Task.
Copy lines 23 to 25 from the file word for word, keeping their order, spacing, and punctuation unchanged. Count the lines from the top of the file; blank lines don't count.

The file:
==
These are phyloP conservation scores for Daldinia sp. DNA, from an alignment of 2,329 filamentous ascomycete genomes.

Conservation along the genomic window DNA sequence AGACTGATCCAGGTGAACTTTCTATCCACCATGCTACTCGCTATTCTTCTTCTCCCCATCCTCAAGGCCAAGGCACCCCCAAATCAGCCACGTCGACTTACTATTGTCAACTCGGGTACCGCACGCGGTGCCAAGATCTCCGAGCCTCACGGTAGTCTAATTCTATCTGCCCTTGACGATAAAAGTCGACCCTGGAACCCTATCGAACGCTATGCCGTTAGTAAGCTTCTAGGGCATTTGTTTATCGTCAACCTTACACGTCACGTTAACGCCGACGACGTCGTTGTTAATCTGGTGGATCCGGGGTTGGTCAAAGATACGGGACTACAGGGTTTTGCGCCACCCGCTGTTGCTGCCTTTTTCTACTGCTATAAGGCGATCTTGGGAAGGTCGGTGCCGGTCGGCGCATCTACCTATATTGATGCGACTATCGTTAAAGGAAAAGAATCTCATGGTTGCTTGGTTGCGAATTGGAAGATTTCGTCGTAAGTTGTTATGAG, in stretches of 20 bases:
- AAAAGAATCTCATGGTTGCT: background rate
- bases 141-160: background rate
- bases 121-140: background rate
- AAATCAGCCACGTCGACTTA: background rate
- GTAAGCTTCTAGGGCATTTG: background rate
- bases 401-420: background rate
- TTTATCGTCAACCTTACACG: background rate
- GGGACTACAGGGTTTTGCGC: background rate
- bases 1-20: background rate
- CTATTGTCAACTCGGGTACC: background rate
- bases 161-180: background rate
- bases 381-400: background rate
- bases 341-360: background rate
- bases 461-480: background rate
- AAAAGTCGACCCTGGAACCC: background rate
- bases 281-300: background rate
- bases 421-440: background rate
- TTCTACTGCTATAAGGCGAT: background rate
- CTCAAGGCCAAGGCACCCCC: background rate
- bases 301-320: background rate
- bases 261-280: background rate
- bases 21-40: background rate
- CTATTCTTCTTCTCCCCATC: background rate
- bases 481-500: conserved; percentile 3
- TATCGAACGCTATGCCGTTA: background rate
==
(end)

- bases 261-280: background rate
- bases 21-40: background rate
- CTATTCTTCTTCTCCCCATC: background rate